- Deceased wildlife on private property is the homeowner’s responsibility for removal. The animal can be double-bagged and placed in the trash. Also, private nuisance animal services are listed in the yellow pages for removal.
- Deceased wildlife on public streets, please contact Naperville city dispatch (630) 420-6187
- If the animal is a road hazard, please contact the non-emergency police phone number (630) 420-6666
- For pets, the homeowner is responsible for removal. A veterinarian can be contacted for disposal or cremation.
- If the deceased stray cat or dog is in the roadway or on private property please call animal control at (630) 420-6178, press 0.
West Nile Virus
If you find a dead bird… Late spring and summer only
- The bird is dead, but the carcass is in good condition.
birds should be dead no more than about 24 hours prior to collection, and should not show signs of advanced decomposition (maggots, strong odor, dried or deflated eyes.)
- The bird shows no sign it died of causes other than disease.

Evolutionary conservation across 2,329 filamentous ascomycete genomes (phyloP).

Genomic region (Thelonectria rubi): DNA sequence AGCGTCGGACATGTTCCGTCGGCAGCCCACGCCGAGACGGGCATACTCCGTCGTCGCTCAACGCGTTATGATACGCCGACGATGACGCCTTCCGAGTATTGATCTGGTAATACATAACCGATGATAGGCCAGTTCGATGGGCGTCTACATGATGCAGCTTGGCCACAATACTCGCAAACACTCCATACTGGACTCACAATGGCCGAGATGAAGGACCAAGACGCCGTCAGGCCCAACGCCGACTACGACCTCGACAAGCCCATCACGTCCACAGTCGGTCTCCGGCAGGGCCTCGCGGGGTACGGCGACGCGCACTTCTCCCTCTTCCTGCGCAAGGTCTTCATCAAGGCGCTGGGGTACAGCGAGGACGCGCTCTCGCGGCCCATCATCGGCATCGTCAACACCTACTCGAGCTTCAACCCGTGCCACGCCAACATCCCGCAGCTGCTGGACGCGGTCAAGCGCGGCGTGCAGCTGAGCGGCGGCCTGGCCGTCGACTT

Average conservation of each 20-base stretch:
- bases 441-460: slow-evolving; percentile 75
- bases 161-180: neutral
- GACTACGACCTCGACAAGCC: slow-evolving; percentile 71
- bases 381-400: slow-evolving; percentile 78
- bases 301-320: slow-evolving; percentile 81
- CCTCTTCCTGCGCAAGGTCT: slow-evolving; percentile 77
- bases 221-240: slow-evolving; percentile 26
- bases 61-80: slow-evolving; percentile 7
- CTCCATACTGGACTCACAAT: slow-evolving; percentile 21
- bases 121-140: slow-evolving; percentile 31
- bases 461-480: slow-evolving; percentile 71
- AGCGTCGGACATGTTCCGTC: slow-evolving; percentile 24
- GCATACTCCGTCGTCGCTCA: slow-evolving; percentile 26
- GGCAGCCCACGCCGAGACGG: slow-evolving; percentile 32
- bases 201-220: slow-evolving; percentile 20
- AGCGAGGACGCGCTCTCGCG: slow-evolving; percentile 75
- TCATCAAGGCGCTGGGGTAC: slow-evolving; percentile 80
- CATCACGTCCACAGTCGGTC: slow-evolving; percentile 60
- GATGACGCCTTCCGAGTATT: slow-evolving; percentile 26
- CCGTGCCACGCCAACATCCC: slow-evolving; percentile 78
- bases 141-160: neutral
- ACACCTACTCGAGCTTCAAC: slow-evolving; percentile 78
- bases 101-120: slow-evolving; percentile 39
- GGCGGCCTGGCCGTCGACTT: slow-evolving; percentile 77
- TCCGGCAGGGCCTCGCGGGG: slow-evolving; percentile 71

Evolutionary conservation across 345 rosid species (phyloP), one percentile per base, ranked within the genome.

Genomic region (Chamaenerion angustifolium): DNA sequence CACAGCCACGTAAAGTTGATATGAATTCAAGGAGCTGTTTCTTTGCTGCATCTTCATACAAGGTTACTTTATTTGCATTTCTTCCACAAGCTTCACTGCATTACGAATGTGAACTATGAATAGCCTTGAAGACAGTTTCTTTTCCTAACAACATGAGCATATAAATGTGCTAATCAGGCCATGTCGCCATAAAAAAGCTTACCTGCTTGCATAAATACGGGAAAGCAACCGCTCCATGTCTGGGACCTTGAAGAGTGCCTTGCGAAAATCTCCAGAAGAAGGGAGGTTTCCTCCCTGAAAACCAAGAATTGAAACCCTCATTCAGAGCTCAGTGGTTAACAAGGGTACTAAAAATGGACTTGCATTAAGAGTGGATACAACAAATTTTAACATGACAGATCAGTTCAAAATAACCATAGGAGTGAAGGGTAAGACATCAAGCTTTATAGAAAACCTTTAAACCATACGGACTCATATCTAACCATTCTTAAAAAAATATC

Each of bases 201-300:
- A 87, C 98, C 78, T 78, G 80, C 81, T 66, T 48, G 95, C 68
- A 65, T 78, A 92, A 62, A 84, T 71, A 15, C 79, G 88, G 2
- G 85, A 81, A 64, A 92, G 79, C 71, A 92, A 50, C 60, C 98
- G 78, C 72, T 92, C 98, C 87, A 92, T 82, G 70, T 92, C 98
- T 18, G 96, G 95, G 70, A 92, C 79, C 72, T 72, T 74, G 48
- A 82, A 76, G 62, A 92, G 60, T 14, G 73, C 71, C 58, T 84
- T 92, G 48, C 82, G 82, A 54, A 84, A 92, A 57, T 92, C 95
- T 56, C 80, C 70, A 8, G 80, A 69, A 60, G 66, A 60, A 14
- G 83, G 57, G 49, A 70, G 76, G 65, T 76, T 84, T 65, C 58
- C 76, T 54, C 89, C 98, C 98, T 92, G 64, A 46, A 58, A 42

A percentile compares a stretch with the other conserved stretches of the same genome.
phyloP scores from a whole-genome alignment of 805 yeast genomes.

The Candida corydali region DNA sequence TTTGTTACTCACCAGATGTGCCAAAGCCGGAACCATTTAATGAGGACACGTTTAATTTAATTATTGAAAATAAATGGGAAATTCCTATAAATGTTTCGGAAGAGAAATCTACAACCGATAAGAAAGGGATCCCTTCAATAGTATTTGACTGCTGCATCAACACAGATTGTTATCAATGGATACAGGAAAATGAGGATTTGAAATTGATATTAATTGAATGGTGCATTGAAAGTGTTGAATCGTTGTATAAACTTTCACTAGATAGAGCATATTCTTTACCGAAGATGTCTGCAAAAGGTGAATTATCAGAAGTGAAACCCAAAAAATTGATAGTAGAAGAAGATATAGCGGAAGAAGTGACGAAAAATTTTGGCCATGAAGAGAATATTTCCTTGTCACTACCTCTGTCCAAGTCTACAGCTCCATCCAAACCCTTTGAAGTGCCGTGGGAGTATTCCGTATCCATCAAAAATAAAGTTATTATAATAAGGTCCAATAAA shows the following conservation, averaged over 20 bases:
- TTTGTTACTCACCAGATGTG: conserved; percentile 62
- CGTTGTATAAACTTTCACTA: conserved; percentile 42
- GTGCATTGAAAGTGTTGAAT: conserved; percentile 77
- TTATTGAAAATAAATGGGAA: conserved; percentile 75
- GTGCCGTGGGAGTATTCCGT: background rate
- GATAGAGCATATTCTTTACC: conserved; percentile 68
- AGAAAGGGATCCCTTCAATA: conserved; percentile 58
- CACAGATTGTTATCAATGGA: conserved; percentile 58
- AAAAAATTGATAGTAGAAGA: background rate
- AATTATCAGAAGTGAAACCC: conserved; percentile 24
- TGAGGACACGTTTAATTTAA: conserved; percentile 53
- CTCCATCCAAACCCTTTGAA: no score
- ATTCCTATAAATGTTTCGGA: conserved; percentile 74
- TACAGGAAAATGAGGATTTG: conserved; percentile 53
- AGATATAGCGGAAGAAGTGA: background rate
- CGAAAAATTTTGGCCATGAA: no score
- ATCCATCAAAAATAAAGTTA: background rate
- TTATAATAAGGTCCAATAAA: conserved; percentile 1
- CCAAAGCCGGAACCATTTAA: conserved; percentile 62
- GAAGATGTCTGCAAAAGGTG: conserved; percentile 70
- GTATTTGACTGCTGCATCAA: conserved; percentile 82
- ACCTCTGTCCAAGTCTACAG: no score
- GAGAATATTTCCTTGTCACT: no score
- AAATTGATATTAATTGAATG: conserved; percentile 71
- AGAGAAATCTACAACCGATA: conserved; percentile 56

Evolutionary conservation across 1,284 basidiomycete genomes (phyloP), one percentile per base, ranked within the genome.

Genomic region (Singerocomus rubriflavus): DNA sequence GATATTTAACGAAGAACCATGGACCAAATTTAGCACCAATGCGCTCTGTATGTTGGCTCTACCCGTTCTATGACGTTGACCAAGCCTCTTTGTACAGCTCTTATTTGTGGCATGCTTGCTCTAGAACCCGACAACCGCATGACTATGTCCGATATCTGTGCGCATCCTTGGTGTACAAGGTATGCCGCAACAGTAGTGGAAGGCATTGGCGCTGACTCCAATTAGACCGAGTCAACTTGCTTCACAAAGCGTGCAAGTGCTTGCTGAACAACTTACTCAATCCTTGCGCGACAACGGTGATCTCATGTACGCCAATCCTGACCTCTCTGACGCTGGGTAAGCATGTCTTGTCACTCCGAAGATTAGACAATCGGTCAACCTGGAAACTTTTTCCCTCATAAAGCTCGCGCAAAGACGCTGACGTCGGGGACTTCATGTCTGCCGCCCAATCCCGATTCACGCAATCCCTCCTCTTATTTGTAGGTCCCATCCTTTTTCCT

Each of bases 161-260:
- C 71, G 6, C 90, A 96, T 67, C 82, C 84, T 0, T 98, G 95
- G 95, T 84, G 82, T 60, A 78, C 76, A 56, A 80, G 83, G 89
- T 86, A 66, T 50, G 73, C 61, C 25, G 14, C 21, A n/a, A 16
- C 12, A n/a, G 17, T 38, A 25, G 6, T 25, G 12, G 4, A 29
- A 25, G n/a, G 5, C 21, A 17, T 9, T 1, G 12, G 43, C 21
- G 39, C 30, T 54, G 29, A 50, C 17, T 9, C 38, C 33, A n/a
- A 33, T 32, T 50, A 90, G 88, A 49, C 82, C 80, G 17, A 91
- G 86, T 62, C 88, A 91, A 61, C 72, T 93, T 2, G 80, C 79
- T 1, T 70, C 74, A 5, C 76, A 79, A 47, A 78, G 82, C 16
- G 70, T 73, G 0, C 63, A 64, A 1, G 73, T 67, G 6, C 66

Birds with obvious injuries such as wounds or missing parts, should not be submitted for testing. Likewise, crushed carcasses and birds found along roadways are not acceptable.
- The bird must be one that is acceptable for testing.
Some acceptable species are crows, bluejays, grackles, starlings, robins, cardinals, sparrows, finches, hawks and owls. Birds that will not be accepted including pigeons, ducks, geese, chickens, other large birds and endangered species.
Any dead bird that is not collected for testing should be properly disposed of. Use glove of rubber or latex (i.e., not cloth) or a plastic bag over your hands-use a shovel, tongs, or other instrument to pick up the bird and place it in a plastic bag. Put the double-bagged bird with trash that will be picked up.